Way of the Peaceful Warrior, a Book That Changes Lives is the first of twelve self-help books written by Dan Millman. Prior to becoming a writer, Millman’s professional background was gymnastics and teaching, as was that of his lead character. This book is a fictional autobiography, which he categorized in an interview with David Cohen as “inspired by true events”.
The story is that of a young Dan Millman, a gymnast in his first year at UC Berkeley. He meets a mystical old man who works the graveyard shift at a nearby gas station. Dan names this mysterious attendant Socrates because he never gives a straight answer. Socrates has special powers that get Dan‘s interest, such as the ability to jump tall buildings like a cat. He tells Dan that he must learn the way of the peaceful warrior. Socrates becomes his mentor and Dan begins spending his evenings at the gas station.
Dan asks Socrates lots of questions in between servicing customers. Socrates often calls him a fool, answering questions with parables and fables from around the world. Occasionally, to make an especially difficult point, Socrates will touch Dan and take him on Ebenezer Scrooge style journeys in super-real waking dreams. Each time something changes in Dan‘s knowledge of reality and himself. He sees himself as part of all consciousness and the connections between him and the greater universe.
Socrates demands discipline from Dan and Dan‘s focus begins to steer away from academics and his gymnastic abilities to inner growth. Socrates warns Dan he has a rough path ahead and sure enough, Dan‘s leg is shattered in a motorcycle crash. Nonetheless, with the help of Socrates and a mysterious yet delightful woman named Joy, he makes a rapid recovery and manages to win the National Collegiate Championships for his team. He discovers that the path to the championship was the true victory.
In the end, Dan has learned much about satori and yet is still seeking answers. Socrates sends him away. Dan goes on to live his life after college in the way most of us do, getting caught up in the grind and moving farther and farther away from the truths learned during his time with Socrates. He leaves his settled life and scours the world for other teachers, never quite getting it.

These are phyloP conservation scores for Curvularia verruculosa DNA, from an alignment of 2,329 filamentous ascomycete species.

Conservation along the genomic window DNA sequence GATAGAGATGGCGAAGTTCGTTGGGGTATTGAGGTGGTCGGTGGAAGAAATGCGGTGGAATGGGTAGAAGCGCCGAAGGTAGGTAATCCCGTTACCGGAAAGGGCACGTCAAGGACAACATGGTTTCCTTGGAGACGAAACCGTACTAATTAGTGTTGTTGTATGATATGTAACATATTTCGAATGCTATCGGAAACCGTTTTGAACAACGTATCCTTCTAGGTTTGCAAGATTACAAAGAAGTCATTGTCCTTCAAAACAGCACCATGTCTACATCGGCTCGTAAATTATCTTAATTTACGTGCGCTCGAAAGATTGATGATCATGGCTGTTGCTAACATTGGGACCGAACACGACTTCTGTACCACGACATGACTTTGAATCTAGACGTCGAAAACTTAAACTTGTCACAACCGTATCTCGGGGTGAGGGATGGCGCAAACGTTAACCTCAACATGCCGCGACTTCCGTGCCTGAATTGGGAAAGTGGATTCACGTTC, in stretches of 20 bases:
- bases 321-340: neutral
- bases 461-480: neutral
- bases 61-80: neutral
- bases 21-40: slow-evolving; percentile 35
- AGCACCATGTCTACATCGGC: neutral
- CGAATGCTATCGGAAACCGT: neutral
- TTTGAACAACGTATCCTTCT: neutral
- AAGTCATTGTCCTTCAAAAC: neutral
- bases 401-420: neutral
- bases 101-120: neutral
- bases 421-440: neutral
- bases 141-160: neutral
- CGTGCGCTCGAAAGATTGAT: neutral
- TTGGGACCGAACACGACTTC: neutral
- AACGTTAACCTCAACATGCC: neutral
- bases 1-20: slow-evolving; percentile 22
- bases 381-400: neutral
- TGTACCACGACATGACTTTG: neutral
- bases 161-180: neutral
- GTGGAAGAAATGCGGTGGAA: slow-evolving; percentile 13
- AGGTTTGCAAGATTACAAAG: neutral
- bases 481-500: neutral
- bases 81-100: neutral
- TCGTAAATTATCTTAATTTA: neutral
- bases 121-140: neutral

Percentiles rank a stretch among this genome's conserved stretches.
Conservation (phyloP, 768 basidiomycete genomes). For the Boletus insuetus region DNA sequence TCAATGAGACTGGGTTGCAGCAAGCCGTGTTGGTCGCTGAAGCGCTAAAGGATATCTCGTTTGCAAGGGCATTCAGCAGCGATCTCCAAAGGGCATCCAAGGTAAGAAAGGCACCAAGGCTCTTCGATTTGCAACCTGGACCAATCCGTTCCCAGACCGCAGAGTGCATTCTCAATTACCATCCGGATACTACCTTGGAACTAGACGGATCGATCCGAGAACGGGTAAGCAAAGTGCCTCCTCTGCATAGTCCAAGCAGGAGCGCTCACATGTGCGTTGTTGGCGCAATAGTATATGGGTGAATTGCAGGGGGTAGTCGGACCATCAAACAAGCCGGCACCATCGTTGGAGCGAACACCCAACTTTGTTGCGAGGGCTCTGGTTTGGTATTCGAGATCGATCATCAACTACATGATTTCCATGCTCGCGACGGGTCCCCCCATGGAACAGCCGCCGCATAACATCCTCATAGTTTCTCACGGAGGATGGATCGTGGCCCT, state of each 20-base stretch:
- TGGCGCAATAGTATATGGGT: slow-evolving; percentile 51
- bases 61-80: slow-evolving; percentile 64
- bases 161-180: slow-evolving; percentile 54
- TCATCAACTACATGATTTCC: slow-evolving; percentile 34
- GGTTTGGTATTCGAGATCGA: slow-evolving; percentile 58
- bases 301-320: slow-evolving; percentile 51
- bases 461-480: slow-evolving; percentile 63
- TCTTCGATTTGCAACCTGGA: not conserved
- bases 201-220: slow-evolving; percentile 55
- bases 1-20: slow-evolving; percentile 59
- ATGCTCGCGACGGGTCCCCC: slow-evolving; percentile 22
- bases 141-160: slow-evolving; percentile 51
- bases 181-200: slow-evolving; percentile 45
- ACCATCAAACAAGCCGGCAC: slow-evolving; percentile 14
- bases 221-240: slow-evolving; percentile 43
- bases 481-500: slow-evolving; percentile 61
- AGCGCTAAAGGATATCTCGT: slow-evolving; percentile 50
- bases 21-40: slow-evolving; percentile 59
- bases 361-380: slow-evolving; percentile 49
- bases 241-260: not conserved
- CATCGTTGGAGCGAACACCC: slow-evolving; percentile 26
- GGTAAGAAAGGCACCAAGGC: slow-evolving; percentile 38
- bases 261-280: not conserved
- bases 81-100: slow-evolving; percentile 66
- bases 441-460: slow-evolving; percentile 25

Socrates returns to him years later in the wilderness and takes him on one last journey. Dan experiences his own death, and then sees his body decompose and recycle back into the ecosystem, feeding the soil, the plants, and the animals. He is all of it and all of it is he. He sees the insignificance of each individual life and knows that after death he will go on as part of the oneness. Socrates passes on his journal and tells Dan to become a teacher, then disappears like Obi Wan Kenobi but with a fantastic light show. Dan finds Joy, both figuratively and literally, and heads happily for a new future.
The difference between mind and body/thought and action is a key topic in this book. Socrates tells Dan to stay in the present because action and the body are always in the present. Past and future exist only in the mind. The mind only distracts from the present. (170) “Mind is an illusory outgrowth of basic cerebral processes. It is like a tumor. It comprises all the random, uncontrolled thoughts that bubble into awareness from the subconscious.” (62) This powerful statement affected me strongly. I had always thought of mind as defining who a person is but now I see it may be more like the incessant questions and chatter of a child in the backseat of a car on a long trip. The body is closer to reality, being the only truth in the moment. Like Aristotle, Socrates taught that action is what you are. You are what you do, not what you think.
The simplest message of the book is to be happy, for no reason. Socrates does not tell Dan how to be happy, he just tells him to be happy. A warrior is happy without reason. (197) Enjoy every moment because there are Read More
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